AppNexus has taken 2014’s Ad Week Europe to unveil its latest partnership with research body Warc, as it aims to position itself at the vanguard of increased investment in programmatic by brand-side advertisers.
Speaking at the Ad Week Europe conference, hosted in London, representatives from both the ad tech firm and Warc launched their latest research study, that will look at the evolution of digital advertising and programmatic across Europe.
The launch takes place as programmatic advertising companies take unparalleled profile at the four-day conference where the industry assesses the best way to move ahead, with companies including AOL, Adap.tv, and MediaMath occupying several high profile slots.
The study has been billed as “one of the largest studies yet undertaken”, with both outfits inviting advertisers to participate, and help them “explore the ‘why’ and ‘how’ of programmatic adoption”.
The research study begins this week, with the final report scheduled for publication in May.
Questions in the study explore advertisers’ priorities, such as what they want it to do, and how important is creativity, plus how do they think their media agencies’ performance can be improved, as well as participants’ levels of satisfaction over transparency within programmatic advertising.
Speaking from the stage during a jointly-hosted session at this week’s event, David Tiltman, Warc, content development director, said: “We’re starting to see programmatic used not just in DR, but also for brand building purposes.
“88% of marketers think that data is crucial to advertising, but 74% said they don’t feel equipped to do it,
The startling figure above was quoted from a World Federation of Advertisers poll, with Tiltman adding that a better understanding of how programmatic buying works, can help brands affect a real difference in their marketing strategy.
Meanwhile, Nigel Gilbert, AppNexus’ VP of sales for EMEA, took to the stage to explain AppNexus’ motives for taking part in the research study.
He said: “Right now, 20-15% of all display advertising is programmatic. It’s forecast to be half of all display within two years (making it all of DR spend).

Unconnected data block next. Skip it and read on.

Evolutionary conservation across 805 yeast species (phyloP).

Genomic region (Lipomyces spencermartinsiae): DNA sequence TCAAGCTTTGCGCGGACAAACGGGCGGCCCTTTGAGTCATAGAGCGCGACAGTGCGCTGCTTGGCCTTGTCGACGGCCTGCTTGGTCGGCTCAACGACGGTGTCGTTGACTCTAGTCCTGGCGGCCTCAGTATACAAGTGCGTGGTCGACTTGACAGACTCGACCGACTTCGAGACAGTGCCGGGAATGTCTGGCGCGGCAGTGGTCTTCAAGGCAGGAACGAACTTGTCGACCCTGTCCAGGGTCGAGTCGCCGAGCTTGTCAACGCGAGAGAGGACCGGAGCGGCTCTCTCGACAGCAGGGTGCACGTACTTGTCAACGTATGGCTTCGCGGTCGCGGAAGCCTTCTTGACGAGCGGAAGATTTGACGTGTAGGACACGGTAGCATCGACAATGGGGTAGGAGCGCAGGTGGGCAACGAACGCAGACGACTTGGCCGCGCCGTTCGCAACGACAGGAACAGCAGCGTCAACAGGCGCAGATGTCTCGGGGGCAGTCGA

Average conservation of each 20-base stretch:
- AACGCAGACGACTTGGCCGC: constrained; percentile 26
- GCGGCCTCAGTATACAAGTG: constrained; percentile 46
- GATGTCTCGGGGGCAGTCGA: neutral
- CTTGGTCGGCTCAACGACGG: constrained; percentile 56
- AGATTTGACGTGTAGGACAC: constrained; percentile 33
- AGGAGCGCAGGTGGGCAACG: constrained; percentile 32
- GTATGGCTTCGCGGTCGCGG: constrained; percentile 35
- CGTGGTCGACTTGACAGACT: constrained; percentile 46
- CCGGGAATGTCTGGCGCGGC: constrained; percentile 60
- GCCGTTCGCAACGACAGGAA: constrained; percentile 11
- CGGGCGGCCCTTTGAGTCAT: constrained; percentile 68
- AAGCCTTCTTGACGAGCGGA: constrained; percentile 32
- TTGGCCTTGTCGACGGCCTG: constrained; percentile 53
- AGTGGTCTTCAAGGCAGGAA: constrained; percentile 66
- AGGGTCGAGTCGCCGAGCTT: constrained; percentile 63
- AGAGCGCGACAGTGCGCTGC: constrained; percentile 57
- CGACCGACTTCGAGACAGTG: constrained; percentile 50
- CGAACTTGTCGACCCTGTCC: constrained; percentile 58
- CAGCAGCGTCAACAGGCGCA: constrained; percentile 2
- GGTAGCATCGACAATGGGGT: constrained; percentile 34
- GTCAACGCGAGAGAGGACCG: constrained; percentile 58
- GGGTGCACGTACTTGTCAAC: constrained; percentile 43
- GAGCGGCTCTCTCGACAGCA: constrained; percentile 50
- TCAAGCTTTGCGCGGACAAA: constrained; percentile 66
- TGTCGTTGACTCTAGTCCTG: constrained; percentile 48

“This means the market is growing up, it’s moving into its teenage years, meaning it’s going through an unpredictable phase, but it’s growing up extremely quickly.”
According to both AppNexus and Warc, this research study was an attempt to move the conversation along from: ‘WTF is programmatic?!’ To: ‘How can I use programmatic to effectively improve ROI?’
Gilbert later went on to advise attendees on how they should approach formulating a programmatic strategy.
“Depending where you fit, you want to choose a company that suits your position in the market,” he said.
“If you are a service-based company, you might want to avoid working with a company that has a large service division, as that might be a threat to your business.”
The presentation also prompted a host of questions from attendees, most of which were interested in how the emergence of programmatic media trading will affect the business models of traditional media agencies.
While Gilbert acknowledged the potential for traditional media agencies to be usurped by automated trading – a threat raised here by ExchangeWire. Although he did add that he personally thought there are ways media agencies can pivot to sustain their futures.
“The opportunity is real for traditional agencies to succeed,” he said. “The risk is real, yes. But the path has not been laid out just yet.
Dominance of Google?
Attendees, also quizzed Gilbert on whether the programmatic display ad business will end up dominated by a single US entity, i.e. Google, with Gilbert forecasting that the display ad business was unlikely to become dominated by the Mountainview-based company (just as search has).
The supply of programmatic is not consolidated as search, hence Google has not been as quick to penetrate every part of the market with its technology yet, according to Gilbert.
Meanwhile, AOL and its various entities used its speaking slots to underline the impending launch of its AOL One platform and using it can reduce the “technology tax” – a result of the fragmented nature of the ad tech industry. Similarly, Graham Moysey, AOL’s head of international, used his panel session to allude towards a potentially interesting tie-up with Nielsen for its OCR product.